Last week I started a new interview with Rosie Sherry – a software tester turned entrepreneur.
No, seriously, she was a tester (and a few other interesting things) that went on to start a community site for testers, which now does placement, training, has a newspaper, and might even sell an advertisement or two.
I admire her.
This week, we’ll pick up the interview, finding out where she got the idea for moving from employee to content creator — and how she got started.
Consider, for example, quitting your day job to sail the world — Adam Yuret did it. Or reframing your job so that you are independent, and can trade time for money; both J.B. Rainsberger and David Hoppe did this.
But maybe you don’t want to travel the world or take long sabbaticals to go lounge on a beach (or go mountain biking, or rock climbing, or whatever.)
Maybe you just want more time with your family.
Meet Rosie Sherry.
Rosie was a freelance software tester from 2001 to 2004, when she took a ‘day job’ doing the same thing for the next few years.
Then the children came, and, suddenly, dropping the kids off at day care and driving in to an office felt … less appealing.
Heavily involved in the software test community, Rosie went back to freelancing but also lead the start-up of SoftwareTestingClub.com, an online community site for testers. The site now generates a comfortable income, and, combined with her freelance work, allows Rosie to work from home with less hours than a day job, and the flexibility to work after the kids are in bed.
We might you might like to hear from her.
We’ll come back to our series on the Independent IT Life in the next post, but first … an interlude.
A few weeks ago I introduced the idea of a Singularity Signal – a sort of “canary in a coal mine”, indicating that Artificial Intelligence was getting too powerful — that could happen well before computers become self-aware.
In fact, I’d like to continue that premise into today’s post — the idea that computers do not need to be self-aware in order to act like they are and, in effect, to force humans to conditions that would not individually agree on.
All you have to do is to get computers to do work for human beings, programmatically, in multiple systems that are interlocked.
Like, I dunno, the world’s financial markets, maybe.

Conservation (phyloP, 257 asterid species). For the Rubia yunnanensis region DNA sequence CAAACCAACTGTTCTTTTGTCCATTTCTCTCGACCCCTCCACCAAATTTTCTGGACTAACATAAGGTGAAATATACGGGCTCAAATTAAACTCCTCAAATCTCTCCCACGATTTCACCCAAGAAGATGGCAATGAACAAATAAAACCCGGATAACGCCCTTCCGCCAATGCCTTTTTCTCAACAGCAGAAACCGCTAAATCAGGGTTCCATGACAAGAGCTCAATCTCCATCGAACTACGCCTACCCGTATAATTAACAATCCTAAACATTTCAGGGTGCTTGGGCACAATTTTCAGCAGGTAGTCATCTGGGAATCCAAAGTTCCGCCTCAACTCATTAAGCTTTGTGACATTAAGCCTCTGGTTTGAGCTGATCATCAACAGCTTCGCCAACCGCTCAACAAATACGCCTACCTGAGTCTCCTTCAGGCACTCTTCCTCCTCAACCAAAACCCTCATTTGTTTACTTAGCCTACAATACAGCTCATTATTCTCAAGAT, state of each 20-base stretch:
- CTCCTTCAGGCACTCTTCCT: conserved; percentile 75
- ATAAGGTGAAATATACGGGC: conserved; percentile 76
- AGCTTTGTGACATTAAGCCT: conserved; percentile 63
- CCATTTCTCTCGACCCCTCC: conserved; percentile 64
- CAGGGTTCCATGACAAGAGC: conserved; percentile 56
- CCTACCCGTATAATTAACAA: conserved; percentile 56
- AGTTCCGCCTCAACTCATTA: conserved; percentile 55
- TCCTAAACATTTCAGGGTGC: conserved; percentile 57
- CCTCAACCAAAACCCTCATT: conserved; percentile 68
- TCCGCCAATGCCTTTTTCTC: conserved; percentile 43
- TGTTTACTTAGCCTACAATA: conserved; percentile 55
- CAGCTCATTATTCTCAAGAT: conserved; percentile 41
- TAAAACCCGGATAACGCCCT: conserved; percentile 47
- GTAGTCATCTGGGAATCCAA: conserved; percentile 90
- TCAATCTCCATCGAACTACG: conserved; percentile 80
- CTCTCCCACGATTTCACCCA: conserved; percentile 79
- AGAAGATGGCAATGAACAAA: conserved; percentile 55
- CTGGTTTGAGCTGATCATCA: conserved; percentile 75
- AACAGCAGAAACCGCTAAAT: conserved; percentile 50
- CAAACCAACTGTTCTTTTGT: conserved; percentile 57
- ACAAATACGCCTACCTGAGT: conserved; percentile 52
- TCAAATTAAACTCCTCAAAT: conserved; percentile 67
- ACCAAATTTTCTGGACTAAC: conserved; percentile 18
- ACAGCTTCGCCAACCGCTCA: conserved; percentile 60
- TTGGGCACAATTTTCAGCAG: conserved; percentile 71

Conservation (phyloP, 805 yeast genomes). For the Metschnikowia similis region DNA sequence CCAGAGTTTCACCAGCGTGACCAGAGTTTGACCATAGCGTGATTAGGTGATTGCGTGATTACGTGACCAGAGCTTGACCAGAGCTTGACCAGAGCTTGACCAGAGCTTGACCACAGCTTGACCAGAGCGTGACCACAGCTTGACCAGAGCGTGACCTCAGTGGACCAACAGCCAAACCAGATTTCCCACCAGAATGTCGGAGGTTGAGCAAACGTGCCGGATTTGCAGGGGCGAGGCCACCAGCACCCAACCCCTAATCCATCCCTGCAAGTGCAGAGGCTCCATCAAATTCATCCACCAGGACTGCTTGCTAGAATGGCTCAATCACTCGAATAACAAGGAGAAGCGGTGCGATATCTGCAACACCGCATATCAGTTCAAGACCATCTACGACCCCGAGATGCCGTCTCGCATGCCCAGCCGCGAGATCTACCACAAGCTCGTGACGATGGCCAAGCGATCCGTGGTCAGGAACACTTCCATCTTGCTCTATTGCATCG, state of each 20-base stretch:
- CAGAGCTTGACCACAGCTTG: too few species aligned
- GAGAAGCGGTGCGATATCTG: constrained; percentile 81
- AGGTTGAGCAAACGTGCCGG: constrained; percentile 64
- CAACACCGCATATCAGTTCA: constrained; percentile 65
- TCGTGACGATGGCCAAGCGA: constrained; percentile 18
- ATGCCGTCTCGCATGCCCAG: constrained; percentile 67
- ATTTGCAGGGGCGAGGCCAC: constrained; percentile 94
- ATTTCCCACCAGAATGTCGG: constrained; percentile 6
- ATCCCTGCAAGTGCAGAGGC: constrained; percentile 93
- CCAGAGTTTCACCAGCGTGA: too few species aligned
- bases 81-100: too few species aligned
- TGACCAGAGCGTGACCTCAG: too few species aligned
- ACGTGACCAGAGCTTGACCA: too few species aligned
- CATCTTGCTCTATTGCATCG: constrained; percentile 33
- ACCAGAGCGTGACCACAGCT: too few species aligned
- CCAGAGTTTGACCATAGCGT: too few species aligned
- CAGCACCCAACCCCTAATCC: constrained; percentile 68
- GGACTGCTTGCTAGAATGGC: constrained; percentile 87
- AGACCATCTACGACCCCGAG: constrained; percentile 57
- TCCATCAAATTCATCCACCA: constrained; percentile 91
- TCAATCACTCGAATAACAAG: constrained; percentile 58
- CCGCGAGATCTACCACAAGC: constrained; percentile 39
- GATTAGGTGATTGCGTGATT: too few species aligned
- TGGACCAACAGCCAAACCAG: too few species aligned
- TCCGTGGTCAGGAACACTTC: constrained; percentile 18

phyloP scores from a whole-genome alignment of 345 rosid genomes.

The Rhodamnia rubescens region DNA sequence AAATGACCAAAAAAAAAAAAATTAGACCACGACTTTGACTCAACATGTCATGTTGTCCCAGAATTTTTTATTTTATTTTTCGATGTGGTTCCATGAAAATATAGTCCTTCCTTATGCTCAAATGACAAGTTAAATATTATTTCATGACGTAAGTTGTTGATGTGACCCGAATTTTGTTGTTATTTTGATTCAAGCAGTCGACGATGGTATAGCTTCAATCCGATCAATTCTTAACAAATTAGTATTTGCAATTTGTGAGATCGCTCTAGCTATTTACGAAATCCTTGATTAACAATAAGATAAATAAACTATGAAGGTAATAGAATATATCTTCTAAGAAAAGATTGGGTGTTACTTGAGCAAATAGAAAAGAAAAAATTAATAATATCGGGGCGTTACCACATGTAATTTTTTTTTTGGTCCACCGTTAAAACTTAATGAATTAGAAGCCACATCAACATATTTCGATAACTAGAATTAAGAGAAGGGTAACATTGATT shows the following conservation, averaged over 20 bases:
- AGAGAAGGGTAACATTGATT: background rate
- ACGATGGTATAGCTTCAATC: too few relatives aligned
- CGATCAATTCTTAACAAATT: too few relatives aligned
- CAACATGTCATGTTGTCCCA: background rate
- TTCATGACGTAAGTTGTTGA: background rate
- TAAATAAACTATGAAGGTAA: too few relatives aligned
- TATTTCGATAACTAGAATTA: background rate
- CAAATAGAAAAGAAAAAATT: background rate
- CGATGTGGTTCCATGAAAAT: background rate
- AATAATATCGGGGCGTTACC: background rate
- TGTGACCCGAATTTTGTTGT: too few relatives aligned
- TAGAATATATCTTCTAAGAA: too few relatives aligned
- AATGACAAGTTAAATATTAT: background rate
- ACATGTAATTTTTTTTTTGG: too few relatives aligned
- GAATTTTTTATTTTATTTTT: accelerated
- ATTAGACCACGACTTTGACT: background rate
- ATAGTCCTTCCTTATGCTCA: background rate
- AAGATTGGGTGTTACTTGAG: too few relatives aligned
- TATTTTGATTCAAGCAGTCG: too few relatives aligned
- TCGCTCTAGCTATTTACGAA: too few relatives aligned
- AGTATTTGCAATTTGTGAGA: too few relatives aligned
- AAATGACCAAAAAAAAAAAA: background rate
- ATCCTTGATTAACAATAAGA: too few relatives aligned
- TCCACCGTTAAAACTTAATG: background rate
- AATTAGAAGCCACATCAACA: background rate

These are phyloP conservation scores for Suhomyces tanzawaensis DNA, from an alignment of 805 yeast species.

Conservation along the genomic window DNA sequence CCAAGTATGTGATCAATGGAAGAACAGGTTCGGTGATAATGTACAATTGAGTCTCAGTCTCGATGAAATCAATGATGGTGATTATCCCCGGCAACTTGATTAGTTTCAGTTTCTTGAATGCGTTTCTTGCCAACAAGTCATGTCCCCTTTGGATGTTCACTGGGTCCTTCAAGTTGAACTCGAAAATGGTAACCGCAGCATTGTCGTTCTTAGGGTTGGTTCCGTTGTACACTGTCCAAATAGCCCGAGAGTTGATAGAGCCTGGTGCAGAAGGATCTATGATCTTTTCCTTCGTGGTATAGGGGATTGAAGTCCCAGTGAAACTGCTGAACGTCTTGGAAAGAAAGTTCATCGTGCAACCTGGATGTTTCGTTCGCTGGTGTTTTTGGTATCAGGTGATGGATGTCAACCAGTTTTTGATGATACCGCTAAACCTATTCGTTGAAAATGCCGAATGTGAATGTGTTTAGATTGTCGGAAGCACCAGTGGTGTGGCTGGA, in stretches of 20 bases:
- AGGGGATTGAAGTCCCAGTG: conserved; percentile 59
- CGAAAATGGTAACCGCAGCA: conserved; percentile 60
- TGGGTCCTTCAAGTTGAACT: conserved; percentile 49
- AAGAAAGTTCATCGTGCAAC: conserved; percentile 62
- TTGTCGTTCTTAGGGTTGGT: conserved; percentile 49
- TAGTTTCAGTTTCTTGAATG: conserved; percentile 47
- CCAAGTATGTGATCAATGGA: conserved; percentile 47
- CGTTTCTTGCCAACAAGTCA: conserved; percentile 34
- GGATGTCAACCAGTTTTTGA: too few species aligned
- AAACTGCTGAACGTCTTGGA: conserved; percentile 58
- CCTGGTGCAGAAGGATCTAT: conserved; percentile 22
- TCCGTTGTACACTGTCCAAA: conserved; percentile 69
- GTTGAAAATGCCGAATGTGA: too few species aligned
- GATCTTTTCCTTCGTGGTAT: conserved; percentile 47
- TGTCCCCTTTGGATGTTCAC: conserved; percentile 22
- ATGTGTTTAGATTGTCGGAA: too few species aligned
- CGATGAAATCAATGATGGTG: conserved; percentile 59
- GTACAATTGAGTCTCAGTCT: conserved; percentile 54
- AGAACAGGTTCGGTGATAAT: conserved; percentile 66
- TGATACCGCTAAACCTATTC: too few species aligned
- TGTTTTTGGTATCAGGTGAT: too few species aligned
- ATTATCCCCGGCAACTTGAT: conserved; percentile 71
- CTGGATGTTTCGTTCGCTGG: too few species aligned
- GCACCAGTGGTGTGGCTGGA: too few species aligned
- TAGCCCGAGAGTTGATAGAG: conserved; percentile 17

I will explain.
So far we’ve had two posts interviewing Corey Haines about his life as an independent technologist (part one and part two) but we haven’t gotten to the deepest questions – his biggest obstacles, how he overcame them, and how he paid the rent.
It’s time for part three, don’t you think?
Last time I interviewed Corey Haines about his journeyman lifestyle — leaving the day job behind and travelling the country on a pair programming tour in trade for a place to crash and maybe “fifty space bucks for lunch, gas and tolls.”
We’re back for part II of the interview, where we covered Corey budgeted and planned for his tour, how the tour actually took shape, what he did … and what he learned.
In my previous article I interviewed J.B. Rainsberger, a sort of traditional globe-trotting-consultant turned early retiree living the life of the itinerant IT consultant.
His story is inspring, but even as I wrote it, I could hear the comments in my mind. “But Matt”, you’d say “I haven’t written a book, founded an international series of conferences, or have the cachet to command high rates for short-term consulting. What’s a guy like me to do?”
Meet Corey Haines, that’s what.
The term the author uses is “citogenesis”, a clever pun on “cytogenesis”, that actual real-life term for the process by which living things are created.
It seems that on the internet, and even before that, legends are born when respectable people or organizations make respectable claims that sound like they are true – or at least, sound like they should be true.
Comedian Stephen Colbert calls this “truthiness“, a term that, ironically, has made it’s way into wikipedia, where it is described as: a “truth” that a person claims to know intuitively “from the gut” or that it “feels right” without regard to evidence, logic, intellectual examination, or facts.
Yes, some Wikipedia author put “truth” in quotes to indicate just how true it needed to be. (Hint: Not very much).